Table of Contents
Vertigo is often a misunderstood medical phenomenon. Contrary to popular belief, vertigo is not a disorder in itself, but a symptom of many conditions. Vertigo is characterized by a sensation of feeling off balance and can result in dizzy spells. Vertigo makes you feel like you are spinning, or the world around you is turning. This can be very disorienting, but medications like betahistine (Serc) can help relieve these symptoms. 
Typically, vertigo is caused by problems in the inner ear, which throws off a person’s ear pressure and balance. If you have vertigo, you may experience:
- The feeling of being pulled to one direction
More severe symptoms of vertigo can also include:
- Abnormal or jerking eye movement
- Ringing in the ears
- Hearing loss
Several conditions can cause vertigo, most commonly benign paroxysmal positional vertigo (BPPV) and Ménière's disease. BPPV occurs when tiny calcium particles gather in the ear canal and throw off balance. Ménière's disease is an inner ear disorder that is caused by a buildup of fluid in the ear. These disorders can cause vertigo, but several risk factors may lead to the development of these conditions. Read on to learn more about risk factors that may raise your risk of vertigo. 
When you get older, muscles are weaker, spines start to twist, and bones become brittle. Because of these factors, it is not surprising that 70 percent of individuals over 65 experience vertigo. In younger people, vertigo is more typically caused by viral infections, but that is not always the case for older people. For elderly individuals, dizziness is more commonly a vascular or central nervous system problem. 
Older people typically take more medications, and these medications may also cause decreased blood pressure to the brain. BPPV is the most common vertigo-associated illness that occurs in older people. BPPV is caused by positional changes of the head and might occur if you tip your head up or down or when you turn over or sit up in bed. BPPV can be caused by a head injury that an older person may suffer if they are already experiencing balance problems. Luckily, BPPV typically remedies itself and rarely causes complications.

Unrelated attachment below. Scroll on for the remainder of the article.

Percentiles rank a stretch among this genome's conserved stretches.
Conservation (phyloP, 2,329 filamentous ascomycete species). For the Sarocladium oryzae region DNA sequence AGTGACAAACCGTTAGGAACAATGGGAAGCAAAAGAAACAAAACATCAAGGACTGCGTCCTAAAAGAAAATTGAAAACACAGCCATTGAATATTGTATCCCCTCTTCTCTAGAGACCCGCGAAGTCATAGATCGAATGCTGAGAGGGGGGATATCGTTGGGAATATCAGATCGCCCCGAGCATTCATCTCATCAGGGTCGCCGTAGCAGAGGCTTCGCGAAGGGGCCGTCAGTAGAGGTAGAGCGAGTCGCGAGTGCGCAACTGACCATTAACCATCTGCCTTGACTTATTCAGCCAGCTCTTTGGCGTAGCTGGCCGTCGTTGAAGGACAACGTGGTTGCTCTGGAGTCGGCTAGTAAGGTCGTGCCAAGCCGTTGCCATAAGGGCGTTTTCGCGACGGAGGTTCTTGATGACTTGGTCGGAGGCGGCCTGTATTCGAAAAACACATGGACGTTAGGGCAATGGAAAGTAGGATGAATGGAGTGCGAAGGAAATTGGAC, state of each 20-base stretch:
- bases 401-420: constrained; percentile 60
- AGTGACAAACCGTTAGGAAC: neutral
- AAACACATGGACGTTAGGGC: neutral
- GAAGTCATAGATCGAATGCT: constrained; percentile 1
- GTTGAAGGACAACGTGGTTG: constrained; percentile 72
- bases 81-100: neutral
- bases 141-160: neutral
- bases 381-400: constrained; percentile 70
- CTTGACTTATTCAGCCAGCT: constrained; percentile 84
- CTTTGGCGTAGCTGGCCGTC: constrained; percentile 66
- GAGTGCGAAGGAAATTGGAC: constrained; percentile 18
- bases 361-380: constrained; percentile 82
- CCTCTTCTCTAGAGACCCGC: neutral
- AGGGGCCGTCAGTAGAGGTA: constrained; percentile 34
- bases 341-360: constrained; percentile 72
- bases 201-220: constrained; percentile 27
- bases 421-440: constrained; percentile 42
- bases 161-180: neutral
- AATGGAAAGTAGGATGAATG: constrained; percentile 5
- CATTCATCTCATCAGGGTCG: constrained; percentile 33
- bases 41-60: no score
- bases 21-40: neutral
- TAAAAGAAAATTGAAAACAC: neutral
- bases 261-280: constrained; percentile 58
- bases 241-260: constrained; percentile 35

In most cases, consuming alcohol in moderation is typically safe, but excessive drinking may damage the brain. When drinking excessively, the auditory cortex of the brain can affect how the brain processes sound. A study by German researchers at the University of Ulm found that drinking over a long period damages the central auditory cortex and increases the time it takes to process sound. If this occurs, then you may have trouble distinguishing voices and hearing people who speak quickly. 
Anyone who has had one drink too many knows that alcohol can create problems with balance. This occurs because alcohol changes the volume and composition of fluid in the inner ear. When inner ear fluid is altered, it can cause dizziness, imbalance, and hearing loss. Alcohol is also absorbed into the inner ear's fluid and stays there long after alcohol is no longer present in the blood. This can cause symptoms of vertigo and spatial disorientation the day after a night of drinking. Ringing in the ear (tinnitus) may also occur with heavy drinking. Alcohol causes blood vessels to swell and increases blood flow to the inner ear. 
If you suffer a traumatic brain injury (TBI), you are at a greater risk of developing symptoms of vertigo and balance problems. The CDC classifies a traumatic brain injury as a disruption in the normal functioning of the brain. A blow or jolt can cause TBIs to the head or a penetrating head injury. Anyone can experience a TBI, but it is more common in small children and older adults. 
Between 30 and 65 percent of people who suffer from a TBI experience dizziness and a lack of balance while sitting or standing at some point during their recovery. The severity of these vertigo symptoms depends on the following factors: